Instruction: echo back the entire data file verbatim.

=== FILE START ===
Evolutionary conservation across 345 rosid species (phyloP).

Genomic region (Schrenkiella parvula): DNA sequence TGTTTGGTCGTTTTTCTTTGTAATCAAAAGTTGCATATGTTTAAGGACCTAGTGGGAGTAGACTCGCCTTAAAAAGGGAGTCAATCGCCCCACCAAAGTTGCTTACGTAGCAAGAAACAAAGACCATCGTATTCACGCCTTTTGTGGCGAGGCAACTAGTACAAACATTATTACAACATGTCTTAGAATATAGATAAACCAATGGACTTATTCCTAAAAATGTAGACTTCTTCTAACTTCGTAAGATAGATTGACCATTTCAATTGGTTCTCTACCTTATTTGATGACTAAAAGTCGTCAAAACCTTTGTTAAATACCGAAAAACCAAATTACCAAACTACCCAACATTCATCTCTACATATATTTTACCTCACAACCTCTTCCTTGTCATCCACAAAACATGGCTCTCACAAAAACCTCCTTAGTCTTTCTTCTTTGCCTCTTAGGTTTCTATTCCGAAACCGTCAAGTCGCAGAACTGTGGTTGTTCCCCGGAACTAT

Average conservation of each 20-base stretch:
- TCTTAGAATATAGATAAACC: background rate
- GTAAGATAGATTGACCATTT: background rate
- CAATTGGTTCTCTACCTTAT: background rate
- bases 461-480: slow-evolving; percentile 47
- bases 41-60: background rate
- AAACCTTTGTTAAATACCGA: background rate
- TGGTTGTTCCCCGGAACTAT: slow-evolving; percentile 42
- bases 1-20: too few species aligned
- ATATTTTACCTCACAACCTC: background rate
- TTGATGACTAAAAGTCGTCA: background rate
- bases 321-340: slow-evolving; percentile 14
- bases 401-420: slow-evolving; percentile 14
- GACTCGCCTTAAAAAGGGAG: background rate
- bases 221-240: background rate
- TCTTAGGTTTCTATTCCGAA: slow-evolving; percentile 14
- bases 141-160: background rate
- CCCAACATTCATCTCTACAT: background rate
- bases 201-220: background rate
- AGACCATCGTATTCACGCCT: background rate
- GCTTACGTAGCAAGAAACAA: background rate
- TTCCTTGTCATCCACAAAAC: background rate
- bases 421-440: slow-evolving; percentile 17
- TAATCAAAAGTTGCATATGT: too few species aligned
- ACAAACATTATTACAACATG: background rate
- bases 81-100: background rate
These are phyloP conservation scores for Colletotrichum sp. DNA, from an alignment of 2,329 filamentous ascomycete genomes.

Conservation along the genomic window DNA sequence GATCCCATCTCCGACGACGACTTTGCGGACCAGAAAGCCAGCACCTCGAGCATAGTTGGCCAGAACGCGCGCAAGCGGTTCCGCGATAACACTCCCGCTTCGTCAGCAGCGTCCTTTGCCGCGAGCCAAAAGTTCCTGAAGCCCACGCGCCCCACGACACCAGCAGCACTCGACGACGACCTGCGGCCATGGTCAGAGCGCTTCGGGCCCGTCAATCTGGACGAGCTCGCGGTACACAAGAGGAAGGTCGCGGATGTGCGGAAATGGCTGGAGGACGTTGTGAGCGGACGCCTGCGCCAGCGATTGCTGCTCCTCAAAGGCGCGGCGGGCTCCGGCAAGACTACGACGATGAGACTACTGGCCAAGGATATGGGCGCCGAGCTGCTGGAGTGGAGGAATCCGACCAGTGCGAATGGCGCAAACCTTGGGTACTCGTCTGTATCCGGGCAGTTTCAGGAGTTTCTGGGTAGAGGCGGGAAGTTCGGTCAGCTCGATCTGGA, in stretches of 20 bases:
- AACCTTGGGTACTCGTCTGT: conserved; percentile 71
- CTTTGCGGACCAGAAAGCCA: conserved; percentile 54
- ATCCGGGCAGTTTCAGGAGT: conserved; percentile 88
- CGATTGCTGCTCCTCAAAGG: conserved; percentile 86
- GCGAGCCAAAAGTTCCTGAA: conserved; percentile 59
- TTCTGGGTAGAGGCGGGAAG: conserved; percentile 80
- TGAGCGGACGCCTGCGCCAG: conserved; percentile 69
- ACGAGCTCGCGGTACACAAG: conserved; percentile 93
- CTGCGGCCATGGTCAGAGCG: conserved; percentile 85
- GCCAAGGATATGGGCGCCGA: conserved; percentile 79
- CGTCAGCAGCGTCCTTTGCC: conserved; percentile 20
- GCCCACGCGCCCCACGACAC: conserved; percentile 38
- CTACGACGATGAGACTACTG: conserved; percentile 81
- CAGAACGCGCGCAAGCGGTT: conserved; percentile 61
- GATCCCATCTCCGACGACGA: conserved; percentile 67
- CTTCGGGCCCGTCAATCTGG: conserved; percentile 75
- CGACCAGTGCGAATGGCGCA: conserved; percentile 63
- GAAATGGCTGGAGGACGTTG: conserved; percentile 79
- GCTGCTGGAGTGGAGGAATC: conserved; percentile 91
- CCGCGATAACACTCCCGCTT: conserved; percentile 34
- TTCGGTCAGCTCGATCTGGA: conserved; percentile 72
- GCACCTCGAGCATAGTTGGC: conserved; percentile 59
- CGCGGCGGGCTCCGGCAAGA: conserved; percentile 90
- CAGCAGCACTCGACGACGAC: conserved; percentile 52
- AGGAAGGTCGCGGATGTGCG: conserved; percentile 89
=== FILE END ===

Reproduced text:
Evolutionary conservation across 345 rosid species (phyloP).

Genomic region (Schrenkiella parvula): DNA sequence TGTTTGGTCGTTTTTCTTTGTAATCAAAAGTTGCATATGTTTAAGGACCTAGTGGGAGTAGACTCGCCTTAAAAAGGGAGTCAATCGCCCCACCAAAGTTGCTTACGTAGCAAGAAACAAAGACCATCGTATTCACGCCTTTTGTGGCGAGGCAACTAGTACAAACATTATTACAACATGTCTTAGAATATAGATAAACCAATGGACTTATTCCTAAAAATGTAGACTTCTTCTAACTTCGTAAGATAGATTGACCATTTCAATTGGTTCTCTACCTTATTTGATGACTAAAAGTCGTCAAAACCTTTGTTAAATACCGAAAAACCAAATTACCAAACTACCCAACATTCATCTCTACATATATTTTACCTCACAACCTCTTCCTTGTCATCCACAAAACATGGCTCTCACAAAAACCTCCTTAGTCTTTCTTCTTTGCCTCTTAGGTTTCTATTCCGAAACCGTCAAGTCGCAGAACTGTGGTTGTTCCCCGGAACTAT

Average conservation of each 20-base stretch:
- TCTTAGAATATAGATAAACC: background rate
- GTAAGATAGATTGACCATTT: background rate
- CAATTGGTTCTCTACCTTAT: background rate
- bases 461-480: slow-evolving; percentile 47
- bases 41-60: background rate
- AAACCTTTGTTAAATACCGA: background rate
- TGGTTGTTCCCCGGAACTAT: slow-evolving; percentile 42
- bases 1-20: too few species aligned
- ATATTTTACCTCACAACCTC: background rate
- TTGATGACTAAAAGTCGTCA: background rate
- bases 321-340: slow-evolving; percentile 14
- bases 401-420: slow-evolving; percentile 14
- GACTCGCCTTAAAAAGGGAG: background rate
- bases 221-240: background rate
- TCTTAGGTTTCTATTCCGAA: slow-evolving; percentile 14
- bases 141-160: background rate
- CCCAACATTCATCTCTACAT: background rate
- bases 201-220: background rate
- AGACCATCGTATTCACGCCT: background rate
- GCTTACGTAGCAAGAAACAA: background rate
- TTCCTTGTCATCCACAAAAC: background rate
- bases 421-440: slow-evolving; percentile 17
- TAATCAAAAGTTGCATATGT: too few species aligned
- ACAAACATTATTACAACATG: background rate
- bases 81-100: background rate
These are phyloP conservation scores for Colletotrichum sp. DNA, from an alignment of 2,329 filamentous ascomycete genomes.

Conservation along the genomic window DNA sequence GATCCCATCTCCGACGACGACTTTGCGGACCAGAAAGCCAGCACCTCGAGCATAGTTGGCCAGAACGCGCGCAAGCGGTTCCGCGATAACACTCCCGCTTCGTCAGCAGCGTCCTTTGCCGCGAGCCAAAAGTTCCTGAAGCCCACGCGCCCCACGACACCAGCAGCACTCGACGACGACCTGCGGCCATGGTCAGAGCGCTTCGGGCCCGTCAATCTGGACGAGCTCGCGGTACACAAGAGGAAGGTCGCGGATGTGCGGAAATGGCTGGAGGACGTTGTGAGCGGACGCCTGCGCCAGCGATTGCTGCTCCTCAAAGGCGCGGCGGGCTCCGGCAAGACTACGACGATGAGACTACTGGCCAAGGATATGGGCGCCGAGCTGCTGGAGTGGAGGAATCCGACCAGTGCGAATGGCGCAAACCTTGGGTACTCGTCTGTATCCGGGCAGTTTCAGGAGTTTCTGGGTAGAGGCGGGAAGTTCGGTCAGCTCGATCTGGA, in stretches of 20 bases:
- AACCTTGGGTACTCGTCTGT: conserved; percentile 71
- CTTTGCGGACCAGAAAGCCA: conserved; percentile 54
- ATCCGGGCAGTTTCAGGAGT: conserved; percentile 88
- CGATTGCTGCTCCTCAAAGG: conserved; percentile 86
- GCGAGCCAAAAGTTCCTGAA: conserved; percentile 59
- TTCTGGGTAGAGGCGGGAAG: conserved; percentile 80
- TGAGCGGACGCCTGCGCCAG: conserved; percentile 69
- ACGAGCTCGCGGTACACAAG: conserved; percentile 93
- CTGCGGCCATGGTCAGAGCG: conserved; percentile 85
- GCCAAGGATATGGGCGCCGA: conserved; percentile 79
- CGTCAGCAGCGTCCTTTGCC: conserved; percentile 20
- GCCCACGCGCCCCACGACAC: conserved; percentile 38
- CTACGACGATGAGACTACTG: conserved; percentile 81
- CAGAACGCGCGCAAGCGGTT: conserved; percentile 61
- GATCCCATCTCCGACGACGA: conserved; percentile 67
- CTTCGGGCCCGTCAATCTGG: conserved; percentile 75
- CGACCAGTGCGAATGGCGCA: conserved; percentile 63
- GAAATGGCTGGAGGACGTTG: conserved; percentile 79
- GCTGCTGGAGTGGAGGAATC: conserved; percentile 91
- CCGCGATAACACTCCCGCTT: conserved; percentile 34
- TTCGGTCAGCTCGATCTGGA: conserved; percentile 72
- GCACCTCGAGCATAGTTGGC: conserved; percentile 59
- CGCGGCGGGCTCCGGCAAGA: conserved; percentile 90
- CAGCAGCACTCGACGACGAC: conserved; percentile 52
- AGGAAGGTCGCGGATGTGCG: conserved; percentile 89